This cake really is delicious and the flavour matures so it's even tastier the next day.
To make the caramel, butter, dark muscovado sugar and cream were melted together in a saucepan and then the mixture was left to simmer for 5 minutes to thicken. Icing sugar was then gradually whisked into the mixture (off the heat) until it was barely warm, at which stage a small amount of butter was mixed in to finish.
I'd definitely recommend having a go at this one...it's a guaranteed crowd pleaser!
Why not join in with next month's Tea Time Treats which will be hosted Kate at What Kate Baked. This month's host is Lavender and Lovage.
300g self-raising flour
Pinch of salt
300g caster sugar
250g unsalted butter, very soft
4 large eggs
4 tbsp buttermilk
1 tsp vanilla extract
225g unsalted butter
450g dark brown muscovado sugar
175ml double cream
300g icing sugar
1/4 tsp sea salt flakes
100g dark chocolate (70% cocoa solids)
Prepare three 20cm sandwich tins by greasing the sides and bottom and then base lining with baking paper. If you only have two tins, you can cook two cakes and then put the third one in straight afterwards.
Preheat the oven to 180c/160c fan/gas 4. Put the sugar, salt and sifted sugar into a bowl and then add the butter, making sure it is really soft and cut into pieces. In a seperate bowl whisk the buttermilk, eggs and vanilla together with a fork and then add to the flour mixture. Mix thoroughly on a low speed until the mixture is smooth and all the ingredients are combined. Divide the mixture between the three tins and level before baking for around 25 minutes, they should be golden and shrinking away from the edges when done. Once removed from the oven run a knife around each cake and leave to cool in the tin for 2 minutes before turning out and leaving to cool completely.
Whilst the cakes are cooling make the caramel by putting 175g of the butter along with the muscovado sugar and cream into a saucepan. Melt the butter and then bring the caramel to the boil before reducing the heat and simmering for 5 minutes whilst stirring frequently.
When ready pour the caramel into a heat proof bowl and beat in the icing bit by bit using an electric mixture. You should continue to beat the mixture until it is fluffy and almost cool. Once at this stage you can add the remaining 50g of butter and the salt and then beat until incorporated. Don't be too hasty when adding the butter, if you add it too soon it will just melt straight into the mixture.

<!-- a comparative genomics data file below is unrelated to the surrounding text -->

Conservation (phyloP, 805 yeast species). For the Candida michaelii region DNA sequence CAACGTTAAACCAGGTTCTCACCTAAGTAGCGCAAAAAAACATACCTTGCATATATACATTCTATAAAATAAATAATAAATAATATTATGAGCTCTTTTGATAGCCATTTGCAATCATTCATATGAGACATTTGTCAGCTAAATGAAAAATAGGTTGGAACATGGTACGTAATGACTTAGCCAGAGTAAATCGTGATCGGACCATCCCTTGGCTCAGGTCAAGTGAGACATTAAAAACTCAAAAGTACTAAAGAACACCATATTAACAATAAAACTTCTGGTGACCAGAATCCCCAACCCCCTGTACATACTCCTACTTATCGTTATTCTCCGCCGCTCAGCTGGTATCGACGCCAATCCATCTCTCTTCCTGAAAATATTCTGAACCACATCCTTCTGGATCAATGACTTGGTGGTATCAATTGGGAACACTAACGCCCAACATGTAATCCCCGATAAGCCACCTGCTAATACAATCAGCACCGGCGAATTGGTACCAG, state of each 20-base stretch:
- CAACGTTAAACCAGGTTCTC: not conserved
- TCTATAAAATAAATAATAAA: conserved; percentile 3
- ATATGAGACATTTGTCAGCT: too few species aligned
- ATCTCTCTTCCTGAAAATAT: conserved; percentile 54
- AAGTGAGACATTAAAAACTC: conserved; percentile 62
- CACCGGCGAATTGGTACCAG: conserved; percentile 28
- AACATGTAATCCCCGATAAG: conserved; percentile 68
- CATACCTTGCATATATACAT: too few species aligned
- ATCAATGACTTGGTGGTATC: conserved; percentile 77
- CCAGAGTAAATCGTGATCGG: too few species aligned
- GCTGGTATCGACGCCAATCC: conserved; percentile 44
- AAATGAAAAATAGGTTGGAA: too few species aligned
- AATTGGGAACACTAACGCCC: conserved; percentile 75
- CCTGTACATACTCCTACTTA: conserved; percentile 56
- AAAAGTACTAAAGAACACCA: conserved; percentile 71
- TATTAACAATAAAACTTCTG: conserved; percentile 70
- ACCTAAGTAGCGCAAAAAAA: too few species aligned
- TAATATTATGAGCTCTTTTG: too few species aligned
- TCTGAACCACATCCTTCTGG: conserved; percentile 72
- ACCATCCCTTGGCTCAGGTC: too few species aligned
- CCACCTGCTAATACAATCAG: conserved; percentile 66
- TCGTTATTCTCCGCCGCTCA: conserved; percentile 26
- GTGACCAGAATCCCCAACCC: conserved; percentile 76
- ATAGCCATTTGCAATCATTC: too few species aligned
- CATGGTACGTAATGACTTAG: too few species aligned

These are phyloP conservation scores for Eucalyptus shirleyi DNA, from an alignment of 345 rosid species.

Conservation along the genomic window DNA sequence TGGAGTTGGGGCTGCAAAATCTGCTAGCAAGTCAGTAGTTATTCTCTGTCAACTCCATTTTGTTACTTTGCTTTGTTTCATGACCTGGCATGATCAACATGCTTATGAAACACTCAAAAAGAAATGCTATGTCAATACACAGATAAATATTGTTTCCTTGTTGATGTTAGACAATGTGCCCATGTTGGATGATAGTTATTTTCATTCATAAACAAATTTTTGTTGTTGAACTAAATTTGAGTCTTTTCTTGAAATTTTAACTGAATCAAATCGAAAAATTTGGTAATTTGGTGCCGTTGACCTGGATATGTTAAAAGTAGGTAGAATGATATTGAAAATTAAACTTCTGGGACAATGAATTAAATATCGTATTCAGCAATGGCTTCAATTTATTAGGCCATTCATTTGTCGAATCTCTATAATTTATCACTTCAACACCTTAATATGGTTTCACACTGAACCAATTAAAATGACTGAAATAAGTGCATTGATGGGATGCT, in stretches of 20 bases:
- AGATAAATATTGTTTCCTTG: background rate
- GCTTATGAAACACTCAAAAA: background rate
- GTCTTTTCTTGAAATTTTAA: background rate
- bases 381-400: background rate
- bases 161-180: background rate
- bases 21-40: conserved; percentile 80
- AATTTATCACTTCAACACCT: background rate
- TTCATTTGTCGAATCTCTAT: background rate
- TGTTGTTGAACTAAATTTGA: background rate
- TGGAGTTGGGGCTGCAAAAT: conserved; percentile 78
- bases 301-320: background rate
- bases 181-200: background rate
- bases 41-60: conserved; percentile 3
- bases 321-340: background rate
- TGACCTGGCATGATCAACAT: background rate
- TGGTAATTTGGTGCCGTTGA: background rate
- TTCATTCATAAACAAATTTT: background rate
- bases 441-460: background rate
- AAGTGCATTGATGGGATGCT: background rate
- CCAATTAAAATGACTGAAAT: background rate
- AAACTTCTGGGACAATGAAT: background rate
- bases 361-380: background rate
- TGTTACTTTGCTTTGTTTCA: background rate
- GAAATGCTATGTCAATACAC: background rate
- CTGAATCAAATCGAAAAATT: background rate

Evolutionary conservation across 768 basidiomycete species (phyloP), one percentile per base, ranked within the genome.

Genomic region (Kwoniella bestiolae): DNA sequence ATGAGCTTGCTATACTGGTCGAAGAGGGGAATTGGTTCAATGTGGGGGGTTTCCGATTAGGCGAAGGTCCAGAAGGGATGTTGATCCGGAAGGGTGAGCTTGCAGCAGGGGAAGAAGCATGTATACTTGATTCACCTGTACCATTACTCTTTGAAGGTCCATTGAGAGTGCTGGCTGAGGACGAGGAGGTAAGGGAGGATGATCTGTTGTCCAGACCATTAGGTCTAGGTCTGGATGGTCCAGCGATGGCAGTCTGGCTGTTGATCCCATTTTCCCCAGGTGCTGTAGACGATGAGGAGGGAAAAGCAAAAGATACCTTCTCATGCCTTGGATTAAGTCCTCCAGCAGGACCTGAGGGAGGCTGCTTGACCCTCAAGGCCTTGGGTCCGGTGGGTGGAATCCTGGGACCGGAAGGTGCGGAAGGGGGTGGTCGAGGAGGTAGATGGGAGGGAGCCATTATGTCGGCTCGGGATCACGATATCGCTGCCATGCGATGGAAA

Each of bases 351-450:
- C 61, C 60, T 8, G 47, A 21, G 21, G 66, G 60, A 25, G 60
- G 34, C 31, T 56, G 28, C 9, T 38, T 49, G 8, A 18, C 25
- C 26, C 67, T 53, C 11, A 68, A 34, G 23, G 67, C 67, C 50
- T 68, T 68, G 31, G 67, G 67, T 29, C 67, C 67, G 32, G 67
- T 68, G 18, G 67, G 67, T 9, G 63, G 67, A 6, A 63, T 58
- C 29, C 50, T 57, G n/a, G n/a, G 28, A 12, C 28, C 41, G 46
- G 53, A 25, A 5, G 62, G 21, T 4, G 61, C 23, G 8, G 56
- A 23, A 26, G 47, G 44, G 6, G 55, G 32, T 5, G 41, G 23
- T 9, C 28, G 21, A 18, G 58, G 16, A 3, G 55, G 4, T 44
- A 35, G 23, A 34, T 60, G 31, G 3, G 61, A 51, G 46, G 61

Next melt the chocolate over a saucepan of simmering water. When it is completely melted, spoon half the chocolate into a bowl and add just under a quarter of the caramel filling mix. Warning...again do not do what I did and add it straight away...the recipe didn't mention waiting for the chocolate to cool a little but if you don't it may seize a little.
Finally to assemble the cake, put a layer of cake on the serving plate and then add around a third of the remaining caramel mix and spread over the top. Next spread the chocolate caramel on top of another of the cakes before transferring it onto the first. You can the put on the third and final layer of cake. You should then leave this to set...if you don't it will slide around when you try and cover the cake. I put mine in the fridge for 5 minutes.
To finish cover the top and sides of the cake with the remaining caramel mixture. You need to make sure that the caramel is still smooth and not too firm...I put mine in the microwave for 20 seconds. It is easiest to use a mini-palette knife to apply the covering and you need to work quickly. Try not to go over areas you've already done as it will already have started to set.
If you wish to add the feathering on top, use the remaining melted chocolate and pop it in a piping bag and snip off the end. Quickly pipe a spiral on top of the cake, it doesn't matter if it's a little messy. Then again working quickly drag a cocktail stick through the spiral from inside out, repeating all the way around the cake. It can be quite difficult to make this neat...if you have enough chocolate you could always practise a spiral on the counter top first!
* Adapted from The Great British Bake Off - How to Turn Everyday Bakes into Showstoppers